Government Business Loan Scheme- Pros And ConsBack
With the UK as a whole being ordered to lockdown in an attempt to limit the damage caused by the coronavirus pandemic, many businesses have been ordered to shut, or have been forced to shut due to being considered ‘non-essential’ in the current climate.
The Coronavirus Business Interruption Loan Scheme (CBILS) was one of the key measures announced by the Chancellor of the Exchequer as a way to help small and medium-sized businesses cope with the severe financial impact of the virus. CBILS has been organised by the government-owned British Business Bank.
This organisation has been coordinating banks and lenders across the UK so that they are able to provide lending of up to £5 million for small businesses facing serious financial difficulty over the coming months. This will potentially help SMEs who are unable to get a commercial loan because they don’t meet the normal lending requirements at this time.
Who Is Eligible?
Whilst the lending products included in the scheme are more freely available to businesses than traditional loans, there is still strict criteria that must be met in order to apply. To be eligible for CBILS, an SME must:
- Be UK based
- Have an annual turnover of no more than £45 million
- Generate more than 50% of its annual income from trading activity
- Guarantee that this facility is used only to support trading in the UK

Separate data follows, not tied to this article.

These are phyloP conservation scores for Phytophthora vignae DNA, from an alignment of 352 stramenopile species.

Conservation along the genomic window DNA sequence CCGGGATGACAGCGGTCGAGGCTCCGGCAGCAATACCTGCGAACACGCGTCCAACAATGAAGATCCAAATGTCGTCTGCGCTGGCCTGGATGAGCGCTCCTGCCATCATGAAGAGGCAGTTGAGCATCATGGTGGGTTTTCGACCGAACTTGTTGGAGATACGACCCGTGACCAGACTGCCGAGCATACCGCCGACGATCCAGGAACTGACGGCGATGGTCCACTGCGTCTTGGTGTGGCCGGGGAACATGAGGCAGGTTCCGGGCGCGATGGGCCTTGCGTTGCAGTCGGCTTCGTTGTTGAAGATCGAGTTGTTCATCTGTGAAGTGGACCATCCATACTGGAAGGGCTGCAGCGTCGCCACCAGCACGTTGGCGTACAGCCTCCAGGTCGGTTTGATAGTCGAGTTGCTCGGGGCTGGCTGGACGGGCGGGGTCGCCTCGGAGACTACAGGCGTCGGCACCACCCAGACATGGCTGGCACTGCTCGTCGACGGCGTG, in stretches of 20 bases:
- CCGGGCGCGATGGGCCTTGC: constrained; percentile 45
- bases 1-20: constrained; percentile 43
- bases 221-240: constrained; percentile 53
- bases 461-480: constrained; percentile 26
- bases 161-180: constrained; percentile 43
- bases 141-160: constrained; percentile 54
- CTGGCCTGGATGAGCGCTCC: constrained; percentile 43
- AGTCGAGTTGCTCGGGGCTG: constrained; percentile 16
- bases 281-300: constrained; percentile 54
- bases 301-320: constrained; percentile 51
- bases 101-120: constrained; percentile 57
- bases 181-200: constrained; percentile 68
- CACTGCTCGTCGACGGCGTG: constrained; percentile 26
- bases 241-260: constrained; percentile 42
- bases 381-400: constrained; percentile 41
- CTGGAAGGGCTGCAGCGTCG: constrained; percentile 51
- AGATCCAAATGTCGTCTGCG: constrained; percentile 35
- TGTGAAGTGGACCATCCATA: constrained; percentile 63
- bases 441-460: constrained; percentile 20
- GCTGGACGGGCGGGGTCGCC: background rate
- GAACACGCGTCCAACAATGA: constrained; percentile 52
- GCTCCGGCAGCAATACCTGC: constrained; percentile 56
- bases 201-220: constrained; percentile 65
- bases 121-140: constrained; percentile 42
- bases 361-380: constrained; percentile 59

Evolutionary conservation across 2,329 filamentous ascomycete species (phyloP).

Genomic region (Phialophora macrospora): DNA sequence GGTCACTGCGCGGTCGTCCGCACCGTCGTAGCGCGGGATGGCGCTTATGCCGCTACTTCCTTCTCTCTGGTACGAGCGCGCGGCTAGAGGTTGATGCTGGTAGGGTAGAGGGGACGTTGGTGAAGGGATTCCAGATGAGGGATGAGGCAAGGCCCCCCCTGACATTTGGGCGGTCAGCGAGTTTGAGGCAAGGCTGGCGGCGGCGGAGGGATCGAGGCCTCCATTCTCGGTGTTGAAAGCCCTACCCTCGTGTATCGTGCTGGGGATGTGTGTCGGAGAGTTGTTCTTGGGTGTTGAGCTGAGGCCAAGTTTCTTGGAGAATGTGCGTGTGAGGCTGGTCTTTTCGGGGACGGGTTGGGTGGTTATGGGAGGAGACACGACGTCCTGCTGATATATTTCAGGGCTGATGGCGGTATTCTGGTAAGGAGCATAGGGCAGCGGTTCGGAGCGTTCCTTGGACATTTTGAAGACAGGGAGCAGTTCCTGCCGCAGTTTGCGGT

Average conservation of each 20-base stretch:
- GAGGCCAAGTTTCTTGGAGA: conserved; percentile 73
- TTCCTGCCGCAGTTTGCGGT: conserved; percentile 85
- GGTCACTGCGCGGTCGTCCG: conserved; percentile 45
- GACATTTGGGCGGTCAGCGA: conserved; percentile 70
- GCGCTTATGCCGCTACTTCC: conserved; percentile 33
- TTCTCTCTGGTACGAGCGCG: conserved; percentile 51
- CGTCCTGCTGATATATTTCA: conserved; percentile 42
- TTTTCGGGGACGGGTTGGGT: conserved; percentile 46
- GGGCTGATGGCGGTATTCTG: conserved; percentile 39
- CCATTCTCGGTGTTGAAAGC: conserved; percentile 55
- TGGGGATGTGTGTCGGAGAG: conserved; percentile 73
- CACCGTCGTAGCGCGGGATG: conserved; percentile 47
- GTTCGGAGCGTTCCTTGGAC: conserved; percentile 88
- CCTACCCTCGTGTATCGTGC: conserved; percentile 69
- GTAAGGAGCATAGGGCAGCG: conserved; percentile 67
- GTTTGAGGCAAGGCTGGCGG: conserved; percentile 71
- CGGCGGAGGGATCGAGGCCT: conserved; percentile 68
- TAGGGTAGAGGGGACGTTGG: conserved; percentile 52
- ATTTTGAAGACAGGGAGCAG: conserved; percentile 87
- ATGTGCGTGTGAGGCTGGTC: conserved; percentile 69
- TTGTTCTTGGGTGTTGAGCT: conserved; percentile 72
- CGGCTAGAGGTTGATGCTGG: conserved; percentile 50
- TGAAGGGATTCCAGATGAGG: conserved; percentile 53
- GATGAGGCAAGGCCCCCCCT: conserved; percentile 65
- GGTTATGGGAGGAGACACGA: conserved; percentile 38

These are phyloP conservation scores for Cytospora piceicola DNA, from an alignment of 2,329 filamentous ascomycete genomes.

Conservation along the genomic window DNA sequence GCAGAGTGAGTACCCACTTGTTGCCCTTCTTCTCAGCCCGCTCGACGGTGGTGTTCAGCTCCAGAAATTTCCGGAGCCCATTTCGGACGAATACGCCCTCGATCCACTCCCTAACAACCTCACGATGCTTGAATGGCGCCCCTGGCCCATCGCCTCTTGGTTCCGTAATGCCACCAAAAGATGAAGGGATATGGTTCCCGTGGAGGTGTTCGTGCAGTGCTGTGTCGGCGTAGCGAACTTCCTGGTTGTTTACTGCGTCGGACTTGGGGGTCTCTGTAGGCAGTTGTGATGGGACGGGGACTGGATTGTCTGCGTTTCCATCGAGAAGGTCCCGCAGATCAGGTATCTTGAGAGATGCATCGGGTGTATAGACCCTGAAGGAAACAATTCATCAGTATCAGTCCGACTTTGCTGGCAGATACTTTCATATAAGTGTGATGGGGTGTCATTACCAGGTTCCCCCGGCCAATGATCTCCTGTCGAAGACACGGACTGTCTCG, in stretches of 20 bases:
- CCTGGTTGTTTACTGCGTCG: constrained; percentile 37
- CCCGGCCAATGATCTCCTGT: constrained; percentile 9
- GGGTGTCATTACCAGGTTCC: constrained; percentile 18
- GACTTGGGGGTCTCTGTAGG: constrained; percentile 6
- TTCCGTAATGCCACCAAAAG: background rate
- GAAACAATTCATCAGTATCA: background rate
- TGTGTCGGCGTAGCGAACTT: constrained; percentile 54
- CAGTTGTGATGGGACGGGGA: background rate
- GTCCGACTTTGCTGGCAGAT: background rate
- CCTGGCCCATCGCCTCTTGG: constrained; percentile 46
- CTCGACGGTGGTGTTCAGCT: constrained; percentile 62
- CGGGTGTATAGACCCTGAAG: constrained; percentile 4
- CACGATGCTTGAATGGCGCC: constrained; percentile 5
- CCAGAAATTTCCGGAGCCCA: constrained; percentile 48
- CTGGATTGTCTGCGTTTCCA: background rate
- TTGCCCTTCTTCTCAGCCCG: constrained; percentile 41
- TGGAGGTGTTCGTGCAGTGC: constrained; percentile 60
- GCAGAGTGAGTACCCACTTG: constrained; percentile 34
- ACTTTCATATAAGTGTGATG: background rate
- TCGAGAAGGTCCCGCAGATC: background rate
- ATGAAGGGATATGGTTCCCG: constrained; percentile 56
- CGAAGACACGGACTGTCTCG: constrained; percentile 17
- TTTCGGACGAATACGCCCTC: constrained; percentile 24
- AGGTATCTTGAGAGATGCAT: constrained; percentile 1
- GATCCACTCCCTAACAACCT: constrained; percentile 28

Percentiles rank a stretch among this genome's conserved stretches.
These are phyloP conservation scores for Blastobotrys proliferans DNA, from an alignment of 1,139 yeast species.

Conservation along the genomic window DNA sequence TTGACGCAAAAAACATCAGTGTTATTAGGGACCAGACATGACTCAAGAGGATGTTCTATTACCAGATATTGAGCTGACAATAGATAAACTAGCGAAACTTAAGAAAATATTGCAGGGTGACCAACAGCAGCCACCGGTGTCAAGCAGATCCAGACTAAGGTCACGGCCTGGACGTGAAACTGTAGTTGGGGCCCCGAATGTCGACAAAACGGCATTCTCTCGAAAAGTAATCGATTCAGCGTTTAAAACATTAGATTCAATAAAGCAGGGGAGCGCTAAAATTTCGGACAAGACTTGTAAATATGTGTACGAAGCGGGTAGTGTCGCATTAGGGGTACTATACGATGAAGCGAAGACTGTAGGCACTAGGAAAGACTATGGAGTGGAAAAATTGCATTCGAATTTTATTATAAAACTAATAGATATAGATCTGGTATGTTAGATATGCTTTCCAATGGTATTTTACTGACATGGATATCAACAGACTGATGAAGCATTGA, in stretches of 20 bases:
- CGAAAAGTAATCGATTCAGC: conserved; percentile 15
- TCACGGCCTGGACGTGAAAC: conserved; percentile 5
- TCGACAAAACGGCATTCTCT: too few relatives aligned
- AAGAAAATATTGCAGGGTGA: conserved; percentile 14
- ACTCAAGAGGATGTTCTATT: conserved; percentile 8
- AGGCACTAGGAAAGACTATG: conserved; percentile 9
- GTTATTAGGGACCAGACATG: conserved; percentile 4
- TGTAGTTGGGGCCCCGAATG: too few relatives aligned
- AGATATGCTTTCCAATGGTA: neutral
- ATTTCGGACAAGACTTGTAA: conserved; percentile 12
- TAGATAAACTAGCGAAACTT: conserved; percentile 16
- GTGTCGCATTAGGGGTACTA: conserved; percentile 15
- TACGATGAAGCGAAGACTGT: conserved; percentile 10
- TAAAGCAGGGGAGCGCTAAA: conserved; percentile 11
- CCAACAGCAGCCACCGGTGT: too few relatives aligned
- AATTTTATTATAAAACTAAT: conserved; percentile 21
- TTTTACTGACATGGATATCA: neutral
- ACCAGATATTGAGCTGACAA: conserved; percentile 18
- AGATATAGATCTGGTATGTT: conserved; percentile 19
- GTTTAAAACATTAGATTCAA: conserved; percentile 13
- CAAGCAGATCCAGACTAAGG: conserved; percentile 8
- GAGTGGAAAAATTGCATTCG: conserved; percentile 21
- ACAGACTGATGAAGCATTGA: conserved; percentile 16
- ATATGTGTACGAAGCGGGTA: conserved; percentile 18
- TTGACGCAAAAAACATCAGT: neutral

- Have a borrowing proposal that would be considered viable by the lender outside of the current pandemic, and which the lender believes will suffice to pull the business out of their current difficulties.
What Are The Exclusions?
There are still exclusions to the scheme, meaning that certain businesses and industries will not be considered for a loan. These include:
- Banks and building societies
- Businesses in the public sector
- State-funded schools
- Religious and political organisations
Fishing, aquaculture and agriculture businesses may apply, but may not qualify for the full interest free and fee levy in the first 12 months.
How CBILS Works
British Business Bank runs and operates the scheme through its accredited lenders. At the time of writing there are more than 40 of these, and the list keeps getting longer as more institutions apply to join. The types of lenders that are currently part of the scheme include:
- High street banks
- Challenger banks
- Asset-based banks
- Specialist local lenders
Up to £5 million can be offered in lending to businesses who make a successful application, via a range of financial products which include:
- Term loans
- Invoice finance
- Asset finance
Whilst the government provides a guarantee for up to 80% of the debt, the borrower is still liable for the full debt repayment.
For businesses trying to weigh up the pros and cons of taking out a loan under this scheme, the uncertain nature of the financial and businesses world over the next year or so can make this difficult. In this case it is worth looking at the benefits and disadvantages of taking part in the scheme. Some of the things that could be considered advantageous for businesses in the current climate are:
Up To £5m Facility
For businesses who are unsure how to keep their business afloat in the current climate, the ability to borrow up to £5 million gives them a hefty amount of finance to work with. Not only this, but the repayment terms are up to six years, giving businesses time to pay back what they have borrowed after their company has gone back to normal.